A new study published in the journal Health Affairs suggests that the US social healthcare service, Medicare could save as much as $15 billion annually by simply enrolling obese adults into a 16-week weight loss program.
The study was conducted by two researchers at the Emory University who found that funding weight loss programs for overweight adults between 60 to 64 years of age could save Medicare up to $15 billion per year.
The researchers said that funding such a program for pre-diabetic elderly could cost around $590 million but they added that Medicare could save over $2.3 billion in the next 10 years while the total savings could be over $9.3 billion during the lifetimes of those who enrolled in the program.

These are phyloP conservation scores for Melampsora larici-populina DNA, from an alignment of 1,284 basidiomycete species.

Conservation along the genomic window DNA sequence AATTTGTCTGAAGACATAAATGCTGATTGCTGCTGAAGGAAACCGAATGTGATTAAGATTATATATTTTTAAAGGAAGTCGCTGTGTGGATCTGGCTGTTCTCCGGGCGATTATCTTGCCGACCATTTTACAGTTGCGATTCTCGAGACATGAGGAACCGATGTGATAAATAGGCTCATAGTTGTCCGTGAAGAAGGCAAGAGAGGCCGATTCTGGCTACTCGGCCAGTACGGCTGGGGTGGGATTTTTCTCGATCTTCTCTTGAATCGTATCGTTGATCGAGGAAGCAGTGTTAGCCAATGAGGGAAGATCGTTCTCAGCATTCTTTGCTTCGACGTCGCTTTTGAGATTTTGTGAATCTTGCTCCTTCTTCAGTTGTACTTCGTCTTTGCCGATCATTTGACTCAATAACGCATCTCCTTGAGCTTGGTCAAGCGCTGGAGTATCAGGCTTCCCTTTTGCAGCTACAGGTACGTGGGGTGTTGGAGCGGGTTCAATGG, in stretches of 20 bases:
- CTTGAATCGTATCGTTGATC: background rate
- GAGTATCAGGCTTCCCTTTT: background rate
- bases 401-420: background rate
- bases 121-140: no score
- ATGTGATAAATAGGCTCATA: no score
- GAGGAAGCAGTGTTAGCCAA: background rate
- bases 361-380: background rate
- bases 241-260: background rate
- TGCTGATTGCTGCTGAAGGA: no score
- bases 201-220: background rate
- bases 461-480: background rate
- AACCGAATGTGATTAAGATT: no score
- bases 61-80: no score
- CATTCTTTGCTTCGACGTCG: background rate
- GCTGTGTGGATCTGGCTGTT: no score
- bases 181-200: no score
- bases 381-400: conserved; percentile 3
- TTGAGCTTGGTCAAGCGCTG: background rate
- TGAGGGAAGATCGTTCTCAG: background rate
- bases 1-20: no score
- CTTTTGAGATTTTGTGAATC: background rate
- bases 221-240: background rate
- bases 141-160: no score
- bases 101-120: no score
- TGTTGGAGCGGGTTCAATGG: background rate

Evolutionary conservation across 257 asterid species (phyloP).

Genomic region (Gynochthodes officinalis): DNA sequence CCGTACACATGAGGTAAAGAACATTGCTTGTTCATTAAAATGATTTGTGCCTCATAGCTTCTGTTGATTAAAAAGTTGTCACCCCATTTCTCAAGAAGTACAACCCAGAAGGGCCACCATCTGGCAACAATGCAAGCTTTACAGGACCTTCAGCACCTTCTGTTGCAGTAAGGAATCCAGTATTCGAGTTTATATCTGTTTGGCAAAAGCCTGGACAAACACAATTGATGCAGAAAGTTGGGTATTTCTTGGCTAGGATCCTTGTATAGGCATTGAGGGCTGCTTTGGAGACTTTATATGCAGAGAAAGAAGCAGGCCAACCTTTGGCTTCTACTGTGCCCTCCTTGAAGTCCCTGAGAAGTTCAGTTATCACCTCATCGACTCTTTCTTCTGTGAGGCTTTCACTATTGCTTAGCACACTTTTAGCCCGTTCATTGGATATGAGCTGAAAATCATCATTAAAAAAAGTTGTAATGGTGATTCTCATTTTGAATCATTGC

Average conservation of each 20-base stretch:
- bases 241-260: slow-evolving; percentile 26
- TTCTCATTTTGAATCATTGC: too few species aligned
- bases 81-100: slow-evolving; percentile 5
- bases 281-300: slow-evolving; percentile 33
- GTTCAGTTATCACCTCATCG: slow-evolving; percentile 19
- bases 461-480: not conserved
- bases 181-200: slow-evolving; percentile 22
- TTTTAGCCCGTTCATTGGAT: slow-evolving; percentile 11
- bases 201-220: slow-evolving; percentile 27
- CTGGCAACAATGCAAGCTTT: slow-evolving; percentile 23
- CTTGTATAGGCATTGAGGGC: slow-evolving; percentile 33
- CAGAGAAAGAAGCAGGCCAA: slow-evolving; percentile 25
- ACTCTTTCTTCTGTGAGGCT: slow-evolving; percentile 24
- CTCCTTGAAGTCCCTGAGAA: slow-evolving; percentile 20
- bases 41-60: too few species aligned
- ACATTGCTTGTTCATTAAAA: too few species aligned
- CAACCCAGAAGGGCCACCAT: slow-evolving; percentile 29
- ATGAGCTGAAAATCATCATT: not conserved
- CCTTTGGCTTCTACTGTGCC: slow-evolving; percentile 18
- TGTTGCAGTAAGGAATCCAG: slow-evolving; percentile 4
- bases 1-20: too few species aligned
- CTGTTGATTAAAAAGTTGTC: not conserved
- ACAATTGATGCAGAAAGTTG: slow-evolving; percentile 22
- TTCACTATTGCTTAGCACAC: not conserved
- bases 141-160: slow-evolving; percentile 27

The researchers added that an additional $3.7 billion could be saved in the next decade if the program included those with high blood pressure and high cholesterol. "Medicare savings could range from approximately $7 billion to $15 billion, depending on how broadly program eligibility was defined and actual levels of program participation", the researchers, Kenneth E. Thorpe and Zho Yang wrote in their report.